In 2007 Knechtel, along with the other members of The Wrecking Crew, was inducted into the Musicians Hall of Fame and Museum in Nashville, Tennessee.[citation needed]


Solo DiscographyEdit

  • Mountain Moods (1989)[8]
  • Urban Gypsy (1990)[9]

Session WorkEdit

With The Byrds

With The We Three Trio

  • The We Three Trio (Mainstream S/6055,56055, 1965)

With Barbra Streisand

With The Beach Boys

With The Doors

With Elvis Presley

With Cher

  • Stars (Warner Bros. Records, 1975)

With Simon & Garfunkel

With Solomon Burke

  • Electronic Magnetism (MGM Records, 1971)

With The Mamas and the Papas

With Emitt Rhodes

With Paul Simon

With Chet Baker

With Dave Mason

With Nancy Sinatra

  • Sugar (Reprise Records, 1966)

With Howard Roberts

With Thelma Houston

With Glen Campbell

With Jerry Garcia

With Peter Allen

With Harry Nilsson

With Barry Mann

  • Survivor (RCA Victor, 1975)

With Lalo Schifrin

With Jimmy Webb

With José Feliciano

  • 10 to 23 (RCA Victor, 1969)
  • Compartments (RCA Victor, 1973)

With Jackie DeShannon

With Brian Cadd

With Bobby Darin

With Art Garfunkel

With Stephen Bishop

With David Clayton-Thomas

  • David Clayton-Thomas (Columbia Records, 1972)

With Jackie Lomax

With Billy Joel

With Barry McGuire

  • Seeds (Myrrh, 1973)
  • Lighten Up (Myrrh, 1974)

With Paul Young

With Dolly Parton

With Al Kooper

With Johnny Rivers

  • Changes (Imperial Records, 1966)
  • Whisky Á Go-Go Revisited (Sunset Records, 1967)
  • Rewind (Imperial Records, 1967)
  • Realization (Imperial Records, 1968)
  • Slim Slo Slider (Imperial Records, 1970)
  • Home Grown (United Artists Records, 1970)
  • L.A. Reggae (United Artists Records, 1972)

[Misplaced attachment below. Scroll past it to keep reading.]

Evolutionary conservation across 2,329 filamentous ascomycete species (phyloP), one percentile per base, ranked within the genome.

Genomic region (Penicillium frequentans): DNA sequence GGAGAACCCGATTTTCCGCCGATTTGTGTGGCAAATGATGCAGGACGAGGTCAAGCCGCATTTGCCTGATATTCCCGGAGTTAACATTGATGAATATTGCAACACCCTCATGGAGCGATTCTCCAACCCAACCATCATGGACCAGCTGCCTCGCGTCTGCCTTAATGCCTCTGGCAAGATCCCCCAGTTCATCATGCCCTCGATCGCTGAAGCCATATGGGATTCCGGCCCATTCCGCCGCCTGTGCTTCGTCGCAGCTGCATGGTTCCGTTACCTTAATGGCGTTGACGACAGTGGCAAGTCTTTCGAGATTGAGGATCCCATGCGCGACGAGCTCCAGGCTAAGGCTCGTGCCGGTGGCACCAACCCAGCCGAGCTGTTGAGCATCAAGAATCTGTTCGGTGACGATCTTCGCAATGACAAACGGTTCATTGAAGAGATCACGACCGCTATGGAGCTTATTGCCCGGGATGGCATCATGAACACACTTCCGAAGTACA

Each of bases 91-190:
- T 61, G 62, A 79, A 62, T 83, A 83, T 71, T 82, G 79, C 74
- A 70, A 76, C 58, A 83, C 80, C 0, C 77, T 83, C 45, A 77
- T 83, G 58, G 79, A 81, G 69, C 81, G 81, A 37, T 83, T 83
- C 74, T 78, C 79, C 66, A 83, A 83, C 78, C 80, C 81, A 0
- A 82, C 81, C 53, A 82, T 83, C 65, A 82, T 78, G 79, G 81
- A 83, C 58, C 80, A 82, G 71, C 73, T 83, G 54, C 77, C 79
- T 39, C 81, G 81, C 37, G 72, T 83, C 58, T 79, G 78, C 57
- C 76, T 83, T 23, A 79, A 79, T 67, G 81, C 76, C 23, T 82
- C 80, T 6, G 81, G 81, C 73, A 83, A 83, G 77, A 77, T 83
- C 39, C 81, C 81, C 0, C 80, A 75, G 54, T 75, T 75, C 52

• Blue Suede Shoes (United Artists Records, 1973)
  • New Lovers and Old Friends (Epic Records, 1975)
  • Wild Night (United Artists Records, 1977)
  • Not a Through Street (CBS, 1983)

With John Denver

With Chet Atkins

With Helen Reddy

With Joan Baez

With Arlen Roth

With Neil Diamond


  1. ^ "The Grassroots official website". Retrieved 2015-01-19.
  2. ^ Hartman, Kent (February–March 2007). "The Wrecking Crew". American Heritage. 58 (1).
  3. ^ Larry Knechtel | San Diego Jewish World › tag › larry-knechtel Tag Archive | "Larry Knechtel". Adventures in San Diego Jewish History, June 25, 1954, Part 2. Posted on 19 June 2010. Tags: 'A Phoenxi Too Frequent', ...
  4. ^ The Secret Jewish History of the Beach Boys – The Forward › culture › the-secret-jewish-history-of-the-beach-boys Aug 26, 2014 - Among those who actually played on The Beach Boys' most critically acclaimed tracks are organist Mike Melvoin, pianist Larry Knechtel, ...
  5. ^ Larry Knechtel - Mountain Moods Retrieved 10-28-2017.
  6. ^ "Larry Knechtel Biography". Larry Knechtel Family Estate. Archived from the original on 17 January 2013. Retrieved 16 January 2013.
  7. ^ a b "Larry Knechtel, Rock Keyboardist-Arranger, Dies at 69". The New York Times. 25 August 2009.
  8. ^ "Larry Knechtel - Mountain Moods". MusicStack. Retrieved 16 January 2013.
  9. ^ "Larry Knechtel - Urban Gypsy". Discogs. Retrieved 16 January 2013.
  10. ^ "Larry Knechtel". albumlinernotes. Retrieved 2018-02-03.

External linksEdit